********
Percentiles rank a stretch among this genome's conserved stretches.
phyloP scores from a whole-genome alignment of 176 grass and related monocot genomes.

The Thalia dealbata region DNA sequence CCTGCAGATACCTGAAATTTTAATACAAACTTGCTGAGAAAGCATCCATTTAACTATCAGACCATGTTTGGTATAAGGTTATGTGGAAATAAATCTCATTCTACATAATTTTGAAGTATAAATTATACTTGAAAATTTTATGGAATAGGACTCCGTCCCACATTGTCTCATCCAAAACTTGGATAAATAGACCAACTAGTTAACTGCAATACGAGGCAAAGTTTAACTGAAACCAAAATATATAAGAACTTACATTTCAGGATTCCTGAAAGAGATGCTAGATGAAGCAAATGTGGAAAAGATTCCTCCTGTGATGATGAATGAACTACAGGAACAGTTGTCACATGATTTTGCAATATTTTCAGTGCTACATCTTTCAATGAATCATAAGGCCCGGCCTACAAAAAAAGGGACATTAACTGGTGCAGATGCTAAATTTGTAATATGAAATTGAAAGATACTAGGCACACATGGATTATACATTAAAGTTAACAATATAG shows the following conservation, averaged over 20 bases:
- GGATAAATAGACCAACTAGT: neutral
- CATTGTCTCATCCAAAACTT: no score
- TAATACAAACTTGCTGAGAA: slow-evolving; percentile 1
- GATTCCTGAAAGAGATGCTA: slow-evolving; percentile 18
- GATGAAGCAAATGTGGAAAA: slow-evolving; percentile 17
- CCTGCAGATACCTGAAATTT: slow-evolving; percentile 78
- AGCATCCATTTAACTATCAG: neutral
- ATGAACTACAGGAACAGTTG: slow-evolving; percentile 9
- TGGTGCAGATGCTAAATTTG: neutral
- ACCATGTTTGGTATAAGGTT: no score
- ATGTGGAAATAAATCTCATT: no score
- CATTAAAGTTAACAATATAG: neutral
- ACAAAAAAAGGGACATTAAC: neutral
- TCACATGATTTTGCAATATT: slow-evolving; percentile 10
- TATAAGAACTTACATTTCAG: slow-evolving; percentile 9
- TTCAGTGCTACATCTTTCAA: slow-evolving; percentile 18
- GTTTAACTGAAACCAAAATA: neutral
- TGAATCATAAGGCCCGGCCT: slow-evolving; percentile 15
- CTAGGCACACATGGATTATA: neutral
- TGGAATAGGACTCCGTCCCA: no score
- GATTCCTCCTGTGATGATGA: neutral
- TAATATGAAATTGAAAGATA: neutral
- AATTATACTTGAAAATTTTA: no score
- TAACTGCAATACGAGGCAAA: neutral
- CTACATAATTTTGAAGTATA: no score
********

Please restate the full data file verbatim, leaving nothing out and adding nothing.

Percentiles rank a stretch among this genome's conserved stretches.
phyloP scores from a whole-genome alignment of 176 grass and related monocot genomes.

The Thalia dealbata region DNA sequence CCTGCAGATACCTGAAATTTTAATACAAACTTGCTGAGAAAGCATCCATTTAACTATCAGACCATGTTTGGTATAAGGTTATGTGGAAATAAATCTCATTCTACATAATTTTGAAGTATAAATTATACTTGAAAATTTTATGGAATAGGACTCCGTCCCACATTGTCTCATCCAAAACTTGGATAAATAGACCAACTAGTTAACTGCAATACGAGGCAAAGTTTAACTGAAACCAAAATATATAAGAACTTACATTTCAGGATTCCTGAAAGAGATGCTAGATGAAGCAAATGTGGAAAAGATTCCTCCTGTGATGATGAATGAACTACAGGAACAGTTGTCACATGATTTTGCAATATTTTCAGTGCTACATCTTTCAATGAATCATAAGGCCCGGCCTACAAAAAAAGGGACATTAACTGGTGCAGATGCTAAATTTGTAATATGAAATTGAAAGATACTAGGCACACATGGATTATACATTAAAGTTAACAATATAG shows the following conservation, averaged over 20 bases:
- GGATAAATAGACCAACTAGT: neutral
- CATTGTCTCATCCAAAACTT: no score
- TAATACAAACTTGCTGAGAA: slow-evolving; percentile 1
- GATTCCTGAAAGAGATGCTA: slow-evolving; percentile 18
- GATGAAGCAAATGTGGAAAA: slow-evolving; percentile 17
- CCTGCAGATACCTGAAATTT: slow-evolving; percentile 78
- AGCATCCATTTAACTATCAG: neutral
- ATGAACTACAGGAACAGTTG: slow-evolving; percentile 9
- TGGTGCAGATGCTAAATTTG: neutral
- ACCATGTTTGGTATAAGGTT: no score
- ATGTGGAAATAAATCTCATT: no score
- CATTAAAGTTAACAATATAG: neutral
- ACAAAAAAAGGGACATTAAC: neutral
- TCACATGATTTTGCAATATT: slow-evolving; percentile 10
- TATAAGAACTTACATTTCAG: slow-evolving; percentile 9
- TTCAGTGCTACATCTTTCAA: slow-evolving; percentile 18
- GTTTAACTGAAACCAAAATA: neutral
- TGAATCATAAGGCCCGGCCT: slow-evolving; percentile 15
- CTAGGCACACATGGATTATA: neutral
- TGGAATAGGACTCCGTCCCA: no score
- GATTCCTCCTGTGATGATGA: neutral
- TAATATGAAATTGAAAGATA: neutral
- AATTATACTTGAAAATTTTA: no score
- TAACTGCAATACGAGGCAAA: neutral
- CTACATAATTTTGAAGTATA: no score